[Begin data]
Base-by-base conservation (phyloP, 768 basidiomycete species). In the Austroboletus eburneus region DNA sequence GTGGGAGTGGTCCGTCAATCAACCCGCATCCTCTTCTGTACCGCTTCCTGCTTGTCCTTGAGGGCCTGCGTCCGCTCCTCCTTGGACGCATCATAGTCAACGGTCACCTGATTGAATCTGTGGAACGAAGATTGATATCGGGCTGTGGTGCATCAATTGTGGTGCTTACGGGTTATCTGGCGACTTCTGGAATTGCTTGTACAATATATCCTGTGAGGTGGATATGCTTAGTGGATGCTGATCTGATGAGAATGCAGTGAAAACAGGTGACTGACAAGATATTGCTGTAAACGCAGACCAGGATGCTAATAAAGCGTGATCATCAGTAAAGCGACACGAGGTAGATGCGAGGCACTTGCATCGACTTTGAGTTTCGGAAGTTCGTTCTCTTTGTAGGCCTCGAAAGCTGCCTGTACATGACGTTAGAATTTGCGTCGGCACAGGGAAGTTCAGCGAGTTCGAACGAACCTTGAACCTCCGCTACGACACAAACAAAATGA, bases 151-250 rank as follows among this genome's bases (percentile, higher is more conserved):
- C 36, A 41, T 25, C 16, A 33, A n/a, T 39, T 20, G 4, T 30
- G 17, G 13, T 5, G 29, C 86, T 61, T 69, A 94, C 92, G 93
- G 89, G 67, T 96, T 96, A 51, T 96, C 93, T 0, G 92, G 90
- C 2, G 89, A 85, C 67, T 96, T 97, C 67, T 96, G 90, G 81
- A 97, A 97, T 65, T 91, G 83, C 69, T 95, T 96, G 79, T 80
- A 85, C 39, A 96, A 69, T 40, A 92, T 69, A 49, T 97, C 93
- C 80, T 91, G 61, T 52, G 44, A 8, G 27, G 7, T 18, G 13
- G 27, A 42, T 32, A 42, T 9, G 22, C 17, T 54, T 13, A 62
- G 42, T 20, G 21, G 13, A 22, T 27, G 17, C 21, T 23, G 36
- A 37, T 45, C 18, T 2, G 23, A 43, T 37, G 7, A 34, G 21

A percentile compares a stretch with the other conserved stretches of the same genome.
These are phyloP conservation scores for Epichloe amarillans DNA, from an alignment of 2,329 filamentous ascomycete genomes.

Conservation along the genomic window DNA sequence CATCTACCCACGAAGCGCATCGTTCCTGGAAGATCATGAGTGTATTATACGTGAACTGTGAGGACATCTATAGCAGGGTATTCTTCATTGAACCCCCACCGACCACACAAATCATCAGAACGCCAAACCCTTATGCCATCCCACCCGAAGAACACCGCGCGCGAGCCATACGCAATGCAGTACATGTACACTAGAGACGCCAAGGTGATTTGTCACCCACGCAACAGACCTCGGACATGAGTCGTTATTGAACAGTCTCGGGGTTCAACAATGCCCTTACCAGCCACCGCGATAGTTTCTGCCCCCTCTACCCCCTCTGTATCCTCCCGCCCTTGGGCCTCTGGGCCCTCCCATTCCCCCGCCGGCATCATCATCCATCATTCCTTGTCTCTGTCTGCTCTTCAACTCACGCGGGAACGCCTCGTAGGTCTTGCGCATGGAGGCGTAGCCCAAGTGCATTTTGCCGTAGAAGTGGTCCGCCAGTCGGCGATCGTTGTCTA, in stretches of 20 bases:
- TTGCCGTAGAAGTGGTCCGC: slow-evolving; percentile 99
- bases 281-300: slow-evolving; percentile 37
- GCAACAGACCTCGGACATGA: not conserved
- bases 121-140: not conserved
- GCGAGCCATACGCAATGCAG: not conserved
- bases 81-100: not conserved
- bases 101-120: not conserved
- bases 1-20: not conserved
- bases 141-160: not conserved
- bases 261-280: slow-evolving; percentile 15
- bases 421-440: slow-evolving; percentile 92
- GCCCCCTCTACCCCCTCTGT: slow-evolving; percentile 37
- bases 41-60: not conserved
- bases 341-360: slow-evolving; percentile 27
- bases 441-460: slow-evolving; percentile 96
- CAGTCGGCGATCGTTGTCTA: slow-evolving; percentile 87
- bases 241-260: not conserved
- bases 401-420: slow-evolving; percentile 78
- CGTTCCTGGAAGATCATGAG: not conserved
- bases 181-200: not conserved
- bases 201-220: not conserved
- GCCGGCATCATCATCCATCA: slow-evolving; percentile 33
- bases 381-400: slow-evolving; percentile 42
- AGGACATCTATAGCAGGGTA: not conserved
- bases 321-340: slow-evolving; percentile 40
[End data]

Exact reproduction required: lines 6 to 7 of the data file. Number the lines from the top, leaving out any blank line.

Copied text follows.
- A 97, A 97, T 65, T 91, G 83, C 69, T 95, T 96, G 79, T 80
- A 85, C 39, A 96, A 69, T 40, A 92, T 69, A 49, T 97, C 93